Helmed by the mostly unknown short film director Fede Alvarez, and featuring a murderer's row of screenwriters, including Alvarez himself and Diablo Fucking Cody, Evil Dead has no right to work. Yet it doesn't just work, it's a ridiculous triumph, a master class in how remakes should be approached and a genuinely terrifying experience that keeps you on the literal edge of your seat right through its credits. Though it is well-written and performed, most of the credit for that success is owed to Alvarez, who stuck to his guns and utilized mostly practical effects for the film, which enables it to feel far more real and gritty than most major contemporary horror works. At the introduction to the film, Alvarez contended that the film is not a remake but a "rebirth," a reimagining of a story us horror hounds know and love that plays on the knowledge we think we have of what will happen and flips our expectations in dazzling and subtle ways.

Because this is a film that works best the less you know about it, I'm not particularly interested in going over the details of its plot other than to say that it of course features five kids going to an old broke down cabin in the woods to fight some inner demons, not realizing more literal ones will be plaguing them. The characters themselves appear to be purposefully underwritten, but Jane Levy's performance as Mia is worth singling out both for how well she utilizes the two ends of her endearing-creepy personality spectrum. There are also plenty of nods to the original Evil Dead, but it's important to note that where that film's gonzo horror style was infused with a kind of twisted humor, this film is serious as a knife to the jugular and it never lets off that pressure. Think of it instead as a spiritual successor to the likes of Martyrs, with similar brutality and a sharper edge. The film, oddly enough, can also be read as a 21st century horror update of Andrea Dworkin's assertion that the act of penetration is an act of violence and therefore all penetrative sex is violence, yet it features no sex scenes, no lust, no libido.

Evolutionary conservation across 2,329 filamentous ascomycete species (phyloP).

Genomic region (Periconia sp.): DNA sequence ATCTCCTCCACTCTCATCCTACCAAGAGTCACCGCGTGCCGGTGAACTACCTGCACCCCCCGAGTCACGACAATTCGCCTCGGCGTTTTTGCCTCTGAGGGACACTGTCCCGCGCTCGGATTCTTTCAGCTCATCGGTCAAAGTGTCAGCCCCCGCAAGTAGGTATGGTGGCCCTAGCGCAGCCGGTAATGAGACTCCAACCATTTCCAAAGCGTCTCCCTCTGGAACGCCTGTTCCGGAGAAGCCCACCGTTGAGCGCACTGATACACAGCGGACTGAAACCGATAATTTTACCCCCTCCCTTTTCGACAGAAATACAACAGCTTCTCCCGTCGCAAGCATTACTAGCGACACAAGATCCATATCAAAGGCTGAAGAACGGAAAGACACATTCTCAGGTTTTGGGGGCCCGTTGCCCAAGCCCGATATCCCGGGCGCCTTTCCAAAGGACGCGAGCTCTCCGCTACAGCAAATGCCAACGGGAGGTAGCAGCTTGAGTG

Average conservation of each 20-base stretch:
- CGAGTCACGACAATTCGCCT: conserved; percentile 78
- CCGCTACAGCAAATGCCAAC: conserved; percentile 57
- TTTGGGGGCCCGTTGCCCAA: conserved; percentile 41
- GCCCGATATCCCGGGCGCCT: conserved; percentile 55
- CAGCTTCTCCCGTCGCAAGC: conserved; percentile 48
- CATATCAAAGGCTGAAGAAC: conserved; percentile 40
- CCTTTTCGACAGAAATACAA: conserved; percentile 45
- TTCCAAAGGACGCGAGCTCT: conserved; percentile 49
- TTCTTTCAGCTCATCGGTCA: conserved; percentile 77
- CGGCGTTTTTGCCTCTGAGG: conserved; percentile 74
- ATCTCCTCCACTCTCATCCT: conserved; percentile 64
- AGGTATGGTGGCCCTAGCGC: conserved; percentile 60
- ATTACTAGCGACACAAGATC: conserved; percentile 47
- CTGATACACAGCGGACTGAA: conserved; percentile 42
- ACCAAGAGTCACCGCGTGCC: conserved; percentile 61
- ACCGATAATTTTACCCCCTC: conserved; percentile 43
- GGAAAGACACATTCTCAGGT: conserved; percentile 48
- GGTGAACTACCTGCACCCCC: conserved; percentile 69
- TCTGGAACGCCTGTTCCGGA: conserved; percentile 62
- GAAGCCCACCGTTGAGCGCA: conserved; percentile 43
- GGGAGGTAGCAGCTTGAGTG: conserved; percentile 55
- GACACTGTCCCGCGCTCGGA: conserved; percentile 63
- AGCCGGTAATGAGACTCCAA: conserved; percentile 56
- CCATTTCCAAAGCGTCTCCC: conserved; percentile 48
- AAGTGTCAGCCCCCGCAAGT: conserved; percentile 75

More importantly, it's a film that just fucking works, full of artful cinematography from Aaron Morton that distracts you with haunting beauty before it rips you to pieces. That this is Alvarez's debut feature makes it all the more impressive, both for the intensity of the work on display and the careful withholding that Alvarez exhibits, a talent that is typically not found in young, untested filmmakers. Evil Dead may have premiered on the first night of SXSW, but it's already set an incredibly high bar for the rest of the films on the program, especially since SXSW has been an excellent proving ground for horror films, as Cabin in the Woods showed last year.

We closed our night out with a party at the relatively new Holy Mountain, where Karaoke Underground was doing a party for Miss Match and Dylan and I were both still so high off the adrenaline rush of Evil Dead that it felt like we'd just robbed a bank. All in all, not a bad start to what will be a true endurance test.




Nick Hanover got his degree from Disneyland, but he's the last of the secret agents and he's your man. Which is to say you can find his particular style of espionage here at Comics Bulletin, where he reigns as the co-managing editor, or at Panel Panopticon, which he started as a joke and now takes semi-seriously. Or if you feel particularly adventurous, you can always witness his odd rants about his potentially psychopathic roommate on twitter @Nick_Hanover and explore the world of his musical alter ego at Fitness and Pontypool.